On the Diamond: A long walk | AspenTimes.com

On the Diamond: A long walk

Jon MaletzAspen, CO Colorado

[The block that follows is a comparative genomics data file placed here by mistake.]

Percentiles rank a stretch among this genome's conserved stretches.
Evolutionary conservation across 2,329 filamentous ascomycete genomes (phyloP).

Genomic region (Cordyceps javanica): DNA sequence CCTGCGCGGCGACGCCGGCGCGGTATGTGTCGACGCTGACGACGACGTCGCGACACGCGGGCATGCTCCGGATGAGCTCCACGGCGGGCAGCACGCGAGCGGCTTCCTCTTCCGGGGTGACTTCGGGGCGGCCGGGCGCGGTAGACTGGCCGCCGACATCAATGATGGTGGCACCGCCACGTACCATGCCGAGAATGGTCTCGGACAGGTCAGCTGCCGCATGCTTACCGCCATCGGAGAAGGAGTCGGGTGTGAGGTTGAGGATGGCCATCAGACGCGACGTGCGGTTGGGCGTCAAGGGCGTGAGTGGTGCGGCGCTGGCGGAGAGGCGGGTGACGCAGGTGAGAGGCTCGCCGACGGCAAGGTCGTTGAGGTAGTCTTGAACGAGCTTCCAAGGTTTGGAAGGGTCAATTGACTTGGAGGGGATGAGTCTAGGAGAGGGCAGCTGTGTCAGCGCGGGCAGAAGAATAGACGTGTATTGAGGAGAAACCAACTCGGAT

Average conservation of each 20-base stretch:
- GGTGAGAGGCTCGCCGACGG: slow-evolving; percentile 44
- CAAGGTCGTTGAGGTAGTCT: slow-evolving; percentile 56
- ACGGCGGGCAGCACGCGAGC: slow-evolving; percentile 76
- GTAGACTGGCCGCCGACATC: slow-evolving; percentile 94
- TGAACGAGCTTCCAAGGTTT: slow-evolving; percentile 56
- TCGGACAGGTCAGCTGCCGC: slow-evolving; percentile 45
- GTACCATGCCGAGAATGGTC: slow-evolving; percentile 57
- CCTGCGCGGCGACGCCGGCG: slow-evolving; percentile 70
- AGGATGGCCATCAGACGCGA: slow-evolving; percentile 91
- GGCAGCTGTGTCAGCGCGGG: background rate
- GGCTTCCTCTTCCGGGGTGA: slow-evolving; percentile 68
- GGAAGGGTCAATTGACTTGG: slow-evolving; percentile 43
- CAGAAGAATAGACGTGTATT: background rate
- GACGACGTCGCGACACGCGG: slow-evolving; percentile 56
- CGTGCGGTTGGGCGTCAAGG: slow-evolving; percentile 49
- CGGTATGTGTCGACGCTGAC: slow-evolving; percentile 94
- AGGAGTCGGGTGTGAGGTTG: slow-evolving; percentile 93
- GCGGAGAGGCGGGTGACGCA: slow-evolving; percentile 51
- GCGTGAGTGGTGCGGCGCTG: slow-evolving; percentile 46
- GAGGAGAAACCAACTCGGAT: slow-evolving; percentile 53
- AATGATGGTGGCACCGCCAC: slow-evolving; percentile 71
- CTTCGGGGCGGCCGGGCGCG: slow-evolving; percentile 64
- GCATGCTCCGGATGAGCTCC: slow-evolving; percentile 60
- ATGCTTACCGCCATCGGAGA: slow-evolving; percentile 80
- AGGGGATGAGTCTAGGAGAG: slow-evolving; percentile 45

ASPEN On at least one occasion Monday, I mistook our rec softball game for a cakewalk, although it was more painful than watching an old lady march off with your lemon meringue. For one week I watched Rick Carroll strut through the office with his chin pointing toward the ductwork, spouting off about his exploits on the mound to anyone in close vicinity. He was so preoccupied with his scoreless-innings streak and ERA that I didn’t bother reminding him we lost, 6-0. I didn’t bother telling him to hold off penning that Hall of Fame speech.Now I won’t have to. Carroll lost all semblance of control Monday in the midst of a 14-4 loss. He faded as fast as Rick Ankiel or Mark “The Bird” Fydrich. If you haven’t heard of either of these two pitchers, then you’ve helped illustrate my point.In one at-bat, Carroll tossed two lame ducks that landed behind a woman in the batter’s box. One guy mockingly swung at a pitch that nearly clipped his shoe tops to speed the game up. Sadly, Carroll’s best pitch of the game came when the umpire had his back turned.Where did it all go wrong? What it overconfidence? Arm fatigue? Did his quirky mechanics – Carroll looks like he’s having a seizure or treading water when he delivers a pitch – finally break down? Things started so well – Carroll lined the game’s first pitch into the outfield and came all the way around to score our first run since June’s runoff election. We took a 2-0 lead into the second inning after he induced a strikeout, then a lazy flyout to wiggle out of trouble in the first. Then reality sunk in. As I watched from center field, glove idling at my side, Carroll proceeded to walk six batters in the next three innings. After he loaded the bases in the fourth, I had no choice but to go to the bullpen. If I hadn’t, the game would’ve been called because of darkness one inning later. In Carroll’s defense, our offense didn’t generate much support. We stranded runners in scoring position all game, I grounded to third in both my at-bats and Nate Peterson’s two base running blunders (he got caught in a pickle in between third and home and fell on the ground, then got doubled up at first after straying too far off the bag) squashed any hopes of a rally.In the end, however, Carroll unraveled. I could see his confidence was waning, so I told him I was just as embarrassed as he was that I had to make a change in middle of the inning. It was a lie, but I sounded sincere. Shake it off, boss. Carroll spent the rest of the game standing in the outfield, beer in hand, bemoaning the fact that I yanked him before his wife showed up. They should both thank me.


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